The great risk when the SEC and ACC moved the Kentucky-Louisville football game to the season's final week is that our state's marquee pigskin game would get buried beneath an avalanche of hoops hype. That is why what happened last Saturday in Louisville between UK and U of L was so important if you are invested in college football being a big deal in our state.
The first game in the modern Cats-Cards series to be played as the regular season finale, a wild and woolly 44-40 shootout won by U of L, checked every box it needed to check.
For a successful season-ending rivalry, you really do need to be able "to throw the records out."
Kentucky traveled to The Ville on a five-game losing skid. Having lost their prior two games by a combined 113-47, Mark Stoops' Cats were a two-touchdown underdog. Louisville was coming off a victory at Notre Dame. The Cards were ranked 22nd in the country.
My sense was most UK backers were fearful of being blown out by Bobby Petrino's Cardinals. Instead, we got a wildly entertaining, back-and-forth game that went to the final minute in doubt.
For a successful season-ending rivalry, you need performances from star players people will long talk about.
There were two players in the game, Kentucky senior defensive end Alvin "Bud" Dupree and Louisville wide receiver DeVante Parker, who are apt to hear their names called in the first round of the next NFL Draft.
Dupree was a disruptive force. He had seven tackles, three for loss, and forced not one but two Louisville fumbles. Parker, to use a basketball term, was unguardable. He had six catches for 180 yards and three touchdowns.
They both played exactly how you want a star to perform in the game that matters most to their team's fan base.
For a successful season-ending rivalry, you need performances from unexpected heroes people will long talk about.
When former Lexington Catholic star Kyle Bolin drove to the stadium last Saturday, he was a little-used U of L redshirt freshman quarterback who had thrown seven career passes. When he left, having been pressed into action by an injury, Bolin was the talk of the state, having thrown for 381 yards and three TDs.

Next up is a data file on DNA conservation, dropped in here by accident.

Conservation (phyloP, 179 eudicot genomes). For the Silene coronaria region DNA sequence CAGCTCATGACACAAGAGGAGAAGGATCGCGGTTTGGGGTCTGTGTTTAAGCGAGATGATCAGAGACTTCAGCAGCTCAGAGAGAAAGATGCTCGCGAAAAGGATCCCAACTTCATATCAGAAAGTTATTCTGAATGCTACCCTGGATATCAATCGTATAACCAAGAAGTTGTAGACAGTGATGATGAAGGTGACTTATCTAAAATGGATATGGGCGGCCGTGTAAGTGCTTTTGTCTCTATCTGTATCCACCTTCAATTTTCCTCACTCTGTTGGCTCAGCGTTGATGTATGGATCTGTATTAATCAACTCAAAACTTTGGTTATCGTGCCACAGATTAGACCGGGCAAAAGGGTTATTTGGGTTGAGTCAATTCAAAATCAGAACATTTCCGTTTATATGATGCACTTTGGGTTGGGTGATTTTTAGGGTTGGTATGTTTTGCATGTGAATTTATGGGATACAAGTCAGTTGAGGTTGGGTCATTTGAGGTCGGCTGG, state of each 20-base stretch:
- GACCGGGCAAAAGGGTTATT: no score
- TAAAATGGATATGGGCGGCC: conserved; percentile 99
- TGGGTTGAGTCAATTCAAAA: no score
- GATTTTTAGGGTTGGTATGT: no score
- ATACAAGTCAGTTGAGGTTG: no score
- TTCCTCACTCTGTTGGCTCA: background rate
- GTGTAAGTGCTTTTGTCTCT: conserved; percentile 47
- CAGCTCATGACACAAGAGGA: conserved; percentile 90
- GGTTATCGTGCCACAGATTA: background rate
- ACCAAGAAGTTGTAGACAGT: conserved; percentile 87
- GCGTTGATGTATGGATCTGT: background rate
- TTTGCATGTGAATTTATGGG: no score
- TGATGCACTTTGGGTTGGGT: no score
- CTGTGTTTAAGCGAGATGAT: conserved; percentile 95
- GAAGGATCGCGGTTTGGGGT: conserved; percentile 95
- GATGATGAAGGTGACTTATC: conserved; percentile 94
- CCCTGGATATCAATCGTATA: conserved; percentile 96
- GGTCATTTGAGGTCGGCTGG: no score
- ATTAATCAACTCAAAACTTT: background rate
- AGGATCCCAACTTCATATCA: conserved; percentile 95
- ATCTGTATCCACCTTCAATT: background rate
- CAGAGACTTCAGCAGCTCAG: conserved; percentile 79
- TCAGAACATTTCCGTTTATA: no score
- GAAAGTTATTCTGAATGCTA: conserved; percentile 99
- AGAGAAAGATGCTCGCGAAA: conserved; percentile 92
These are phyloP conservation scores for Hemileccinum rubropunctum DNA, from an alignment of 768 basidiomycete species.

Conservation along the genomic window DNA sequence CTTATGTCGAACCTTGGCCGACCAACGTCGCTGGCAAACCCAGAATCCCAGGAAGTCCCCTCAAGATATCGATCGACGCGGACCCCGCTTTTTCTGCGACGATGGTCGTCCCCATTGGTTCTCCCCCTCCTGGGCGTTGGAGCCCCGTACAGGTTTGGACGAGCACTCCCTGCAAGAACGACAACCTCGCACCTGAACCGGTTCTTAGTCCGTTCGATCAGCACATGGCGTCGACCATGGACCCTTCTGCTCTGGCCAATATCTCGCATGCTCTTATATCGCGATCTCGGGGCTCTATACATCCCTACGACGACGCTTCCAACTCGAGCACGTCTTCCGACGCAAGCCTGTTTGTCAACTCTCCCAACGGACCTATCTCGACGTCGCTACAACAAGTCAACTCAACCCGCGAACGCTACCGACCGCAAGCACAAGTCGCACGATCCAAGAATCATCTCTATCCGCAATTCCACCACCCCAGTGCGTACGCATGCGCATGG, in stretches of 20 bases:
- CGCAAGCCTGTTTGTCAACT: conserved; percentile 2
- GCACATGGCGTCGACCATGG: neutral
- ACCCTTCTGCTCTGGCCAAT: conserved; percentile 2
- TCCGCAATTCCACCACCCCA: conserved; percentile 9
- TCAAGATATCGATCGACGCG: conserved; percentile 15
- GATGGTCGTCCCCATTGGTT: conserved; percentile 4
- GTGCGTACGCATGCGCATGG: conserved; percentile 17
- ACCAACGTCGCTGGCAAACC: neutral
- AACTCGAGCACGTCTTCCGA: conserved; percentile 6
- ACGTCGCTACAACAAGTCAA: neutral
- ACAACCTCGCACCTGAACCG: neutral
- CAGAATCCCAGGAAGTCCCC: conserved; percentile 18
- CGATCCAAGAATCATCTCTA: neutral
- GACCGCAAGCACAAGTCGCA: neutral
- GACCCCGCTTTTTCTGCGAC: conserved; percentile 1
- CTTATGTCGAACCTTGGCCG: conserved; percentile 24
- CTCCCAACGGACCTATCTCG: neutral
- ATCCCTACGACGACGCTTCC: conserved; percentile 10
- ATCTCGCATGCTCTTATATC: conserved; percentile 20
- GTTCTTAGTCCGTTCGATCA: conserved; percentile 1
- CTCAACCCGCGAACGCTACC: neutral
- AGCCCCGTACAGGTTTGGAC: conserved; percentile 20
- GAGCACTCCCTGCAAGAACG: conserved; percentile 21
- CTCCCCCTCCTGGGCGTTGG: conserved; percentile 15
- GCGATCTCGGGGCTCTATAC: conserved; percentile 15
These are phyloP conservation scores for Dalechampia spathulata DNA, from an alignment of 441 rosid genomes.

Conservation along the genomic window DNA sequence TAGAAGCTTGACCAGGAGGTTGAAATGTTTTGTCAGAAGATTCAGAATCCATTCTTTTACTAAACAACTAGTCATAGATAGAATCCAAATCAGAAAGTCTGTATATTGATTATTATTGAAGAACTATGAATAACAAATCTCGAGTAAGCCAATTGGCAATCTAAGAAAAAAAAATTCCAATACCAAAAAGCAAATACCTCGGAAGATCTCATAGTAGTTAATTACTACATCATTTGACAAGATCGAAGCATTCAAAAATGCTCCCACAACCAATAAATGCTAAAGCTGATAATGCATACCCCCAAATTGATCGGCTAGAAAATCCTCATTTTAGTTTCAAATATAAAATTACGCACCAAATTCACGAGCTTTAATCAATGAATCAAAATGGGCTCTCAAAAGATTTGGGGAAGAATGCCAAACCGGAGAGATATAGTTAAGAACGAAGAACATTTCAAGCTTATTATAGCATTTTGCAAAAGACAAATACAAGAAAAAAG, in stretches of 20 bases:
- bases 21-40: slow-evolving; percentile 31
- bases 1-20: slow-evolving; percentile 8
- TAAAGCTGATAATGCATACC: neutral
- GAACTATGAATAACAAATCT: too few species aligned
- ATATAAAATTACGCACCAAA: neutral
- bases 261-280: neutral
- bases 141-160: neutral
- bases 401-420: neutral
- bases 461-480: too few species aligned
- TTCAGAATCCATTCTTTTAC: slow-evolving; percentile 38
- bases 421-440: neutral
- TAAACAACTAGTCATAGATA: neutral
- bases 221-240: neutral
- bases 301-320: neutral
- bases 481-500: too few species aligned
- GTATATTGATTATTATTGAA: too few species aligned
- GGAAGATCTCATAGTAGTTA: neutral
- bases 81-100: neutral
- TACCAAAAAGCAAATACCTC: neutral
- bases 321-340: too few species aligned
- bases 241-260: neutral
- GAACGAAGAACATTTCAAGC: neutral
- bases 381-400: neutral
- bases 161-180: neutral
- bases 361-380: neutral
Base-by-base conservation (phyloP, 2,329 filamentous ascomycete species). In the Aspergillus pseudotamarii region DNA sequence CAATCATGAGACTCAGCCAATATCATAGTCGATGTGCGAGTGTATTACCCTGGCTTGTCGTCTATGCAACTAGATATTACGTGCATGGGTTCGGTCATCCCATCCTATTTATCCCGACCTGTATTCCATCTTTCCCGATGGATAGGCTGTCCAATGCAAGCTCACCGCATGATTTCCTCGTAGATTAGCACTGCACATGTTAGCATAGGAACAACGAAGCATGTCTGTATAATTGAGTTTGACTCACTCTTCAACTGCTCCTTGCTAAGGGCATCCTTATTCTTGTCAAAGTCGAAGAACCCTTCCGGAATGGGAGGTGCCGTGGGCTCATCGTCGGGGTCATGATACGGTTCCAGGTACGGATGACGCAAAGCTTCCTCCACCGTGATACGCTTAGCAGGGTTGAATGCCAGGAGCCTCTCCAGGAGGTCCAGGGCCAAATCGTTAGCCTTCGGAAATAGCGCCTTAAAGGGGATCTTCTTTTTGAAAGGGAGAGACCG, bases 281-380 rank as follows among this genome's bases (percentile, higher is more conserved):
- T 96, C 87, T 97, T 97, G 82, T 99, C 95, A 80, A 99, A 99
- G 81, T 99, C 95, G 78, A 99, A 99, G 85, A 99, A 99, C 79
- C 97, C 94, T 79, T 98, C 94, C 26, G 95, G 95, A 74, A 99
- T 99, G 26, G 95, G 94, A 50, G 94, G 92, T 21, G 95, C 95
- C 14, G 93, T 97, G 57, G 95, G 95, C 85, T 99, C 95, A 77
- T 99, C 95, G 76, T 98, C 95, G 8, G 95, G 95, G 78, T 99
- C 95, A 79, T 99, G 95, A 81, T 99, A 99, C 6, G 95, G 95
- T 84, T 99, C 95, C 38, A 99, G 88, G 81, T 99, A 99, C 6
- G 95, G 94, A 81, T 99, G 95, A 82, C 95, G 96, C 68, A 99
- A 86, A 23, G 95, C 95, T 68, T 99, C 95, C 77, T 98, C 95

A Lexington kid knocking his hometown team out of bowl-eligibility had a Hollywood elan to it.
Mostly, for a successful season-ending rivalry, you need conflict and controversy that will animate football discussion all winter.
Long before the game started, there was conflict on the field. It started in the pre-game warm-ups, with several shoving matches between Cats and Cards (one of which, thanks to a Kentucky Kernel photograph, we know included Petrino and UK football aide Dan Berezowitz).
From my vantage point, UK appeared to be the instigator in most of the pre-game ruckus. Not a big fan of that. That said, the trash talking/shoving may have allowed Kentucky to regain a certain swag that it had lost during its five-game losing skid.
In the stands during the game, apparently there was conflict. Based on what I heard afterward, it was Wildcats fans who were on the receiving end of abuse.
Several UK backers who were in attendance last Saturday described having chants that began with the F-word directed at them. One said his girlfriend was verbally harassed. Another that he was embarrassed to have subjected his parents to the language in the stands.
Several UK fans who contacted me vowed never to return to Papa John's Cardinal Stadium. My question on that: If Kentucky backers allow themselves to be driven out of attending games in The Ville, are not the Louisville fans the winners in that?
As for the football rivalry, for a variety of reasons unique to our state, I always thought the game did the most to promote football as the season opener. Fact is, one year is not enough of a sample to produce a lasting judgment on Cats-Cards as season finale.
Still, last Saturday's fireworks between Cats and Cards were a strong start in cutting through the non-stop college hoops hype that is the sound track of Kentucky winters and making a season-ending UK-U of L football rivalry a resonant event.
So football fans, independent of the outcome, did you like Kentucky-Louisville as the season's ending game?